Super Tuesday results & prediction

As Super Tuesday when 14 state-hold primaries approached, the party apparatus along with the media mobilised to blunt Sanders’ momentum. The press announced the revival of Joe Biden and when voting occurred on 3 March noted that a huge proportion of voters waited until the last couple of days to decide who to vote for. In fact, both Biden’s new momentum and the late voters were explained mainly by the last minute exit of moderates Buttigieg and Klobuchar. Their supporters had to stop and think for a second about who to vote for, but then predictably most of them backed the other major moderate, Biden. So, Biden took 10 of the 14 states bringing his vote to almost 40% and his delegate count to 435 (at the most recent count). Thus, while Biden held on to the southern black vote due to his loyalty to Obama, he gained most if not all of the white moderate/centrist vote almost everywhere.

Despite the apparent set-back, Sanders maintained his average vote of 25% or more with 344 delegates based heavily on the Latinx vote and that of younger people in the 18-34 cohort, including working-class voters with only a high school education or less. Bloomberg and Warren with upper middle class backing did very poorly. There is still a long way to go, but barring a big surge for Sanders, the moderates appear to have the advantage in what will now be essentially a two-person race. Regardless of the outcome, the significance of a self-proclaimed socialist gathering millions of votes should not be underestimated.

Reflected somewhat in the Sanders’ campaign, a still marginal but significant new political left that proclaims itself socialist, as opposed to liberal, has emerged in the last few years. Sanders is the symbol and for now the main standard bearer, perhaps along with Representative Alexandria Ocasio-Cortez (AOC). The 13 million people who voted for Sanders in 2016 and the many who will do so this time are a broader indication of changing political attitudes. The rapid growth of the Democratic Socialists of America (DSA) to over 50,000 members, many of them youngish social movement or even union activists, is another visible sign. But this shift in the political culture appears to run more deeply than its organised expressions.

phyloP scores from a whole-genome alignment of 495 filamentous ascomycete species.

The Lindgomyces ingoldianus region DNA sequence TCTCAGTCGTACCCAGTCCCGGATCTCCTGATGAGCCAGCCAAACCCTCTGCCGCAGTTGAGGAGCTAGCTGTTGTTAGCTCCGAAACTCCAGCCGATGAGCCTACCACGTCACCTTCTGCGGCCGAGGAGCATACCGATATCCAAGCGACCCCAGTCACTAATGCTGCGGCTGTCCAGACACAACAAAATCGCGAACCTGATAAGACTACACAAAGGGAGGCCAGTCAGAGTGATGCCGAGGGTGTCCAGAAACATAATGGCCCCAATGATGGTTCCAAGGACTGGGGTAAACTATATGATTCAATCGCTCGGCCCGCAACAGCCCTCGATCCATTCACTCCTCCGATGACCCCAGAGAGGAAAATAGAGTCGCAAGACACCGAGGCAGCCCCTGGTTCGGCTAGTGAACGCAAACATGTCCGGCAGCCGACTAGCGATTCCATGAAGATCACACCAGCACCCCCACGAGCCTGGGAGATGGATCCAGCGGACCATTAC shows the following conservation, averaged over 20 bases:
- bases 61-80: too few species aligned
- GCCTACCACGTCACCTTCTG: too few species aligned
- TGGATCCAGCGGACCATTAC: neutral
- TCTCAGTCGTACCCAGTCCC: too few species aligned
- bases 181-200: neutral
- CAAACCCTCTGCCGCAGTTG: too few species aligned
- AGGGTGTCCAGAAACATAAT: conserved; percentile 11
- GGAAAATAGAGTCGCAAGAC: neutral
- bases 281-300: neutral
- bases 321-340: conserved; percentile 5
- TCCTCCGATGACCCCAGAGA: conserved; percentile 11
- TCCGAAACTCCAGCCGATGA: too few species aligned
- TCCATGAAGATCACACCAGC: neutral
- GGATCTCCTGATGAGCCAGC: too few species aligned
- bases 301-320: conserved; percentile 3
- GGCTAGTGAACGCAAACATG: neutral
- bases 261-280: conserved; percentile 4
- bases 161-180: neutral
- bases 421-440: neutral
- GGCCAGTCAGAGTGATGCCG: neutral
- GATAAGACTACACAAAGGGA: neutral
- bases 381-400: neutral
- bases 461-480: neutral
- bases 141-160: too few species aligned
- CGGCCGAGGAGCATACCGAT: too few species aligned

A Gallup poll taken in April 2019 reveals a surprising change of attitude across the voting-age population. Given a choice of which was better for the country, capitalism or socialism: among those who answered the survey 43% thought socialism would be better for the country. Women were more likely to approve of socialism than men, 48% to 43%. All those 18-34 years old, the Millennials, favoured it by 58%. Nor was it just educated people who saw socialism as positive. Those of all ages with a university degree saw socialism as a good thing by 45%, but those with only a high school education or less who make up the largest cohort of the non-managerial workforce favoured it by 46%. ‘Non-whites’, who also compose a large percentage of the US working class favoured socialism by 57%. Just what the survey respondents meant by socialism is anyone’s guess, but it wasn’t the capitalist status quo.

The problem is the Democratic Party and the electoral system in general are not hospitable terrain for building organised expressions of this changing consciousness. That will have to start in the workplaces, streets, and neighbourhoods. While the primaries may give us an indirect idea of how popular socialism is as represented by Bernie Sanders, the multi-million dollar enterprise that is the Democratic Party is not about to be transformed into a party of labour or social democracy, much less socialism, regardless of the outcome.